Goldman Sachs CEO Lloyd Blankfein.Getty/Bryan Bedder
Goldman Sachs last month launched an online consumer lending platform — an unusual move for the global investment bank — and many people are wondering why.
The lending tool, which you can find at Marcus.com, will offer fixed-rate, no-fee personal loans of up to $30,000 for two- to six-year periods. It’s targeted at Americans with more than $10,000 in credit card debt.
The launch marks a step toward consumer banking for Goldman, which is arguably the best-known investment bank in the world. The firm launched a digital savings account on GSBank.com in April, offering customers a 1.05% interest rate on their deposits, which can be as little as $1.
CEO Lloyd Blankfein provided some insight into that push while speaking with The New York Times’ Andrew Ross Sorkin at the DealBook Conference last week.
“Lending is a place which historically we haven’t done as much of, being an investment bank, and so what we are doing is we are building lending platforms and lending businesses,” Blankfein said.
“One of the places we thought we could go to and have a relative advantage and fill a void is consumer lending,” he said. “Not because it’s a consumer business, but because it’s a very good business for us to go to.”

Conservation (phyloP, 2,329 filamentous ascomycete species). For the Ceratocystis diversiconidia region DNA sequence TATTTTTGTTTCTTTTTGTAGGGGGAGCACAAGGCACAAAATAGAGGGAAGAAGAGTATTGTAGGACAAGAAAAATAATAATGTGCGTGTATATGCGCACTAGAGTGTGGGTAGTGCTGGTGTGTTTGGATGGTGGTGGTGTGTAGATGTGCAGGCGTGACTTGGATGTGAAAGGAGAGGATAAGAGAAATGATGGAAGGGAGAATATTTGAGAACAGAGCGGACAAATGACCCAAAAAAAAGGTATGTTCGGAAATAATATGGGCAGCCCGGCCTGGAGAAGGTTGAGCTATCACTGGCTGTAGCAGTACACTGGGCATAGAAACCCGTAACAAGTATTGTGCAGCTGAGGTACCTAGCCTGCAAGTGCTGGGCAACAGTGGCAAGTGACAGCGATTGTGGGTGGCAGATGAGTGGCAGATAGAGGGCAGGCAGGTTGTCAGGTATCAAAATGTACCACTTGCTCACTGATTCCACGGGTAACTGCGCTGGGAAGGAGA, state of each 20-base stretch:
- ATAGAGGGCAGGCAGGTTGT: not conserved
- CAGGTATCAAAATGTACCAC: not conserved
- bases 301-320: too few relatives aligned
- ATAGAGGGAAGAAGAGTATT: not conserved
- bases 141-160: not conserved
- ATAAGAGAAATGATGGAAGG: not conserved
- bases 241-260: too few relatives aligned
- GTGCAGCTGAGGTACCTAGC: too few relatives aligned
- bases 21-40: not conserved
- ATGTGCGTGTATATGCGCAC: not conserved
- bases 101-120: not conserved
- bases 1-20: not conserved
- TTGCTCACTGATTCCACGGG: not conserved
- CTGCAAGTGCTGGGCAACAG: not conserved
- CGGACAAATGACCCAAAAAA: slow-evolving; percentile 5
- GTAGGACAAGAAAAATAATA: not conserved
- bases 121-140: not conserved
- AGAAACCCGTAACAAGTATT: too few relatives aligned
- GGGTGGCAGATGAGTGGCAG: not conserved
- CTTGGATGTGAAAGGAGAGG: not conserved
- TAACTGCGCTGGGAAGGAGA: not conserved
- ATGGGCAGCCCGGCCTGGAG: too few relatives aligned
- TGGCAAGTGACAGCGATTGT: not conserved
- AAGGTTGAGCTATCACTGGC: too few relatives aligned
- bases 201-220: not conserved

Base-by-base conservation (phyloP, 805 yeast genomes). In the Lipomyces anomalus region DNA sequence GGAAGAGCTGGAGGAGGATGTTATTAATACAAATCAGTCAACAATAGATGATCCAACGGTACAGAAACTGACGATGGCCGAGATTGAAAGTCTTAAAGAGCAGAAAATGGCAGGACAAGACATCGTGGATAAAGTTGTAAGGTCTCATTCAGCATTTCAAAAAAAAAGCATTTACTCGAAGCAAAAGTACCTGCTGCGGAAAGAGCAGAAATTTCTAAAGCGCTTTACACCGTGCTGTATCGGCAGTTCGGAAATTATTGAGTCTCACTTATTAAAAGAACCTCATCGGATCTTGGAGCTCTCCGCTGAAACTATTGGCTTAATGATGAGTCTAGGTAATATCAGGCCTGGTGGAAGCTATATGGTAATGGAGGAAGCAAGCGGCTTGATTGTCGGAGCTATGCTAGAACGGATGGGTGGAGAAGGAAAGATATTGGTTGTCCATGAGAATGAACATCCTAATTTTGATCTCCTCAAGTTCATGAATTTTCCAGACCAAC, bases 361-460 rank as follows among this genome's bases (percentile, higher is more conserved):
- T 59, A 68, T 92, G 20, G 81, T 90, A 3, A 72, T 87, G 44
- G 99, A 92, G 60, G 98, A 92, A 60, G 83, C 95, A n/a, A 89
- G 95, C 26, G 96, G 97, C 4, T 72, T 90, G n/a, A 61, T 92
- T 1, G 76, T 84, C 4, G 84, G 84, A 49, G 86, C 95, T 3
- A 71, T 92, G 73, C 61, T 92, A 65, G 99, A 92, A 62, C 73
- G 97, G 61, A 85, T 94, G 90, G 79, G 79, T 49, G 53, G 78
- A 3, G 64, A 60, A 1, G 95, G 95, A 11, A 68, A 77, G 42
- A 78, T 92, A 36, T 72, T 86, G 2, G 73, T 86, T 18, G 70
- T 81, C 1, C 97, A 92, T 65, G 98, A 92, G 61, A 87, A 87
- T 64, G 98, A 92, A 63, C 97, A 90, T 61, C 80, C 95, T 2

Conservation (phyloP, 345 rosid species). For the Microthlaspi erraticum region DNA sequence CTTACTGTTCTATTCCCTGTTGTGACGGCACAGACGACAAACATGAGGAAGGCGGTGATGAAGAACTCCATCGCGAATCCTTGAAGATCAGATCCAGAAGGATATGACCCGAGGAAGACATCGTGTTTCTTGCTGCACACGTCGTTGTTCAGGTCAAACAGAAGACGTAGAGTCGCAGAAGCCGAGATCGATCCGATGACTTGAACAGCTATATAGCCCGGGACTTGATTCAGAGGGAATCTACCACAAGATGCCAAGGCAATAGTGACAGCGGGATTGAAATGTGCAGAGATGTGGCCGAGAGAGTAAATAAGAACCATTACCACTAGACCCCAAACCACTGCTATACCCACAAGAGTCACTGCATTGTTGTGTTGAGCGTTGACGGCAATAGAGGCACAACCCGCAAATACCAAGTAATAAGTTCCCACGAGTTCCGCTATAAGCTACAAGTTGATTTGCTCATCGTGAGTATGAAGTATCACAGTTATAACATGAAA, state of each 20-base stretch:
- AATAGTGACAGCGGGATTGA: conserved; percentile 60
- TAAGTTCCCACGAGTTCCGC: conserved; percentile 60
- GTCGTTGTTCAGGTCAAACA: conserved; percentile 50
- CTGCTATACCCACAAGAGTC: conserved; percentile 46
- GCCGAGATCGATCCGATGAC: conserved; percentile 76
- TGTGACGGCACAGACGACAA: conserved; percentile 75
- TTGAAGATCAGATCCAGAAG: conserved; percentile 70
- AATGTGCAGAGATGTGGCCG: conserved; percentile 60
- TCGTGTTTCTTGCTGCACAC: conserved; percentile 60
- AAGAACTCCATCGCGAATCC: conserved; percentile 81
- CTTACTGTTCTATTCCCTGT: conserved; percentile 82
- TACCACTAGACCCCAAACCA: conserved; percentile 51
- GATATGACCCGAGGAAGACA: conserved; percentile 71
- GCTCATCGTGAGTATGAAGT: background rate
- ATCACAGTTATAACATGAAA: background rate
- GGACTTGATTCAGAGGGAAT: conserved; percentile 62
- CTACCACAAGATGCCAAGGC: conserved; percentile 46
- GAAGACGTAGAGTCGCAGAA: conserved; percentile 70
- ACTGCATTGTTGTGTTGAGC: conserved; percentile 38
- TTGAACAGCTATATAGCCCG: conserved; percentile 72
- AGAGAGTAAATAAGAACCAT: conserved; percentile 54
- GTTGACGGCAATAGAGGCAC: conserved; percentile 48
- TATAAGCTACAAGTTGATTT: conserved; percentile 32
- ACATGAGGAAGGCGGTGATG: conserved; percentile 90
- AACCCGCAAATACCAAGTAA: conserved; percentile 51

He said that financial regulations are a real driver of the push, as they have dissuaded banks from going into capital-intensive areas. He also highlighted the role that technology now plays in lending businesses, stressing Goldman’s strength in technology.
Lending is a service that’s focused on risk management and delivered digitally, Blankfein said, “which we think we’re pretty good at.”
He said that 10 years from now, he hopes Goldman’s outstandings will be in the billions of dollars.
“Think about how much credit card debt is out there — allowing people to finance that … really accomplishes a lot for the consumers,” Blankfein said.
In sum, “We think we can risk-manage it, we think we can deliver it, and it’s a good, relatively safe, relatively low-capital cost business,” Blankfein said. “It’s a valuable niche for us to fill.”
Goldman Sachs CFO Harvey Schwartz told Business Insider last month that a convergence of factors led to Goldman’s push into retail banking.
“The consumer and the market really presented itself to us,” Schwartz said. “We’ve always had technology skills. We’ve always had risk-management skills. … It’s just converged for us in a way that works. And we are a bank, so we can do it — and we can get accretive returns.”
Schwartz added that if consumers were not using web platforms, and rather were relying on physical bank branches, “we probably wouldn’t be in the space.”